## 2 clocks on a single satelite

Hello here is small question:
Lets say we have 2 clocks on spacecraft.
Both are synchronized with Earth clock before start.

Lets synchronize one of them with Earth clock again when they arrive to an orbit.

Do relativity predict some faze diference for these two clocks now?
If so how big?
Thanks.

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 Recognitions: Gold Member Are you aware that there is no such thing as an Earth clock? Clocks on the surface of the Earth in different locations will tick at different rates, just like clocks in different orbits will tick at different rates. The differences are extremely small but can be measured with today's technology. That's why GPS was invented, just so that we could all synchronize not only the rates of our clocks, but the times on them. A practical way to perform your experiment would be to compare the tick rates of different precision clocks at different locations on the surface of Earth and in orbit to the tick rate provided by GPS. But the answers will depend on the specifics which you haven't provided.

 Quote by Alvydas Do relativity predict some faze diference for these two clocks now? If so how big? Thanks.
Yes, GR predicts a de-synchronization dependent on the length (and the path) of the rocket. The simplest case is the one where the rocket is moving radially away from the Earth.

## 2 clocks on a single satelite

Tank You for the answer. I will try to clear my question with more details.
Let at the begining all 3 clocks are at one point A on the Earth.
All them goes the same.
Then let say during some sort time (some minutes) 2 of them together go to an orbit.
Let say 100 km up.
Then with radio telescope from the same starting point A we additionally synchronize one of mentioned clocks in space.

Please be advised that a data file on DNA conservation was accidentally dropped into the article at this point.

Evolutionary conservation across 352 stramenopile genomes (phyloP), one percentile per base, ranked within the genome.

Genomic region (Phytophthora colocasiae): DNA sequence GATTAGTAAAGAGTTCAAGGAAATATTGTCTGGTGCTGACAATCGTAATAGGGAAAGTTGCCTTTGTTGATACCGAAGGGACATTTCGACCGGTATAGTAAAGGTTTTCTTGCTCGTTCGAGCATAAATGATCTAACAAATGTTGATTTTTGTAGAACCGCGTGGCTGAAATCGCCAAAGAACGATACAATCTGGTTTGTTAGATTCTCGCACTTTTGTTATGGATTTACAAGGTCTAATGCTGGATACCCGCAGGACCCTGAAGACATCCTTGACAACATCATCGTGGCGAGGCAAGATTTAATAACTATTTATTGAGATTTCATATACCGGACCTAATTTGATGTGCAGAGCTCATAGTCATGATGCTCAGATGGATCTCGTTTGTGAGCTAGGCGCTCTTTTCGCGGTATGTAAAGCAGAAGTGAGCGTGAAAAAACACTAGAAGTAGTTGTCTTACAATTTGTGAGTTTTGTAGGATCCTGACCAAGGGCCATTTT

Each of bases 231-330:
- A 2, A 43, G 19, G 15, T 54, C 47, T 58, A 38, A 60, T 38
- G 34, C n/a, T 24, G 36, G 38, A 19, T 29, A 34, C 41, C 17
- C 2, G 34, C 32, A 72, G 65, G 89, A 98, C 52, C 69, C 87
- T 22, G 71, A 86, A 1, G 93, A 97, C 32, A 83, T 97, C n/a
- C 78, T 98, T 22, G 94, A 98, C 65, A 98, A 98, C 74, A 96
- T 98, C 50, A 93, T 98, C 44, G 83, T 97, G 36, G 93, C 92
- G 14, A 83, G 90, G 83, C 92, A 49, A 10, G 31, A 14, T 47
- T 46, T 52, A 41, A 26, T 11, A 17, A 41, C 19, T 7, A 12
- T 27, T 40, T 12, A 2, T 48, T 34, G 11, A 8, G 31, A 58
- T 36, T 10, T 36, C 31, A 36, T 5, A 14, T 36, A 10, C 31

By saying synchronize I mean only phase adjustment, without effecting clocks rate.
So both clocks on satelite will tick with the same rate anyway.
But what about phase. Maybe synchronization itself will effect phase a little?

If some very very little phase shift still occurs maybe you can estimate what order it can be at 100km orbit for example.

We may even think that there is no gravitational time delay for simplicity.
Just how synchronization of phase will effect (or will not) one of these clocks.

 Mentor The difference between the two satellite clocks just comes from the rocket launch then - some parts from special relativity (the rocket moves relative to the ground) and some from general relativity (height difference to the surface). Note that for clocks orbiting the earth, there is no way to synchronize it with clocks on the ground in a meaningful, symmetric way. You have to define a reference system where you do this.
 Here is a little why I have asked this question: Lets say (just lets say for a moment) that speed of light is not constant. Lets say it is c-10km/s upward direction and c+10km/s downward direction (near the Earth). The question is what experiments may detect or reject this assumption? But please don't say just GPS. Most say it would be notable at GPS. But when I asking them to paint some simple draft/scheme with a few radio-wave (or light) emitters, receivers and clocks how it could look to test such asumtion nobody can do it. Thats is very strange. Maybe you can help to visualize simplest realistic experiment setup to test assumption I have mentioned. Maybe it would be interesting for other people also and would save a lot of my time. Thank you.

 Quote by Alvydas Here is a little why I have asked this question: Lets say (just lets say for a moment) that speed of light is not constant. Lets say it is c-10km/s upward direction and c+10km/s downward direction (near the Earth). .
There are many tests that falsify your assumption. See here.

 Mentor You would have to define what you mean by a different speed of light first. In SI units, the speed of light is constant by definition (the length of a meter is the distance light travels in 1/299792458 s). In other words, a "different speed of light" would be equivalent to a different length of a ruler. Which can be measured.

 Quote by GAsahi There are many tests that falsify your assumption. See here.
Tank you. Maybe you can recommend one or two the best most sutable the case I was asking?
Really would take much time to study deeply them all.
Sometime I also have read this article from interesting man from NASA http://arxiv.org/abs/0912.3818 . Therefore there are similar questions.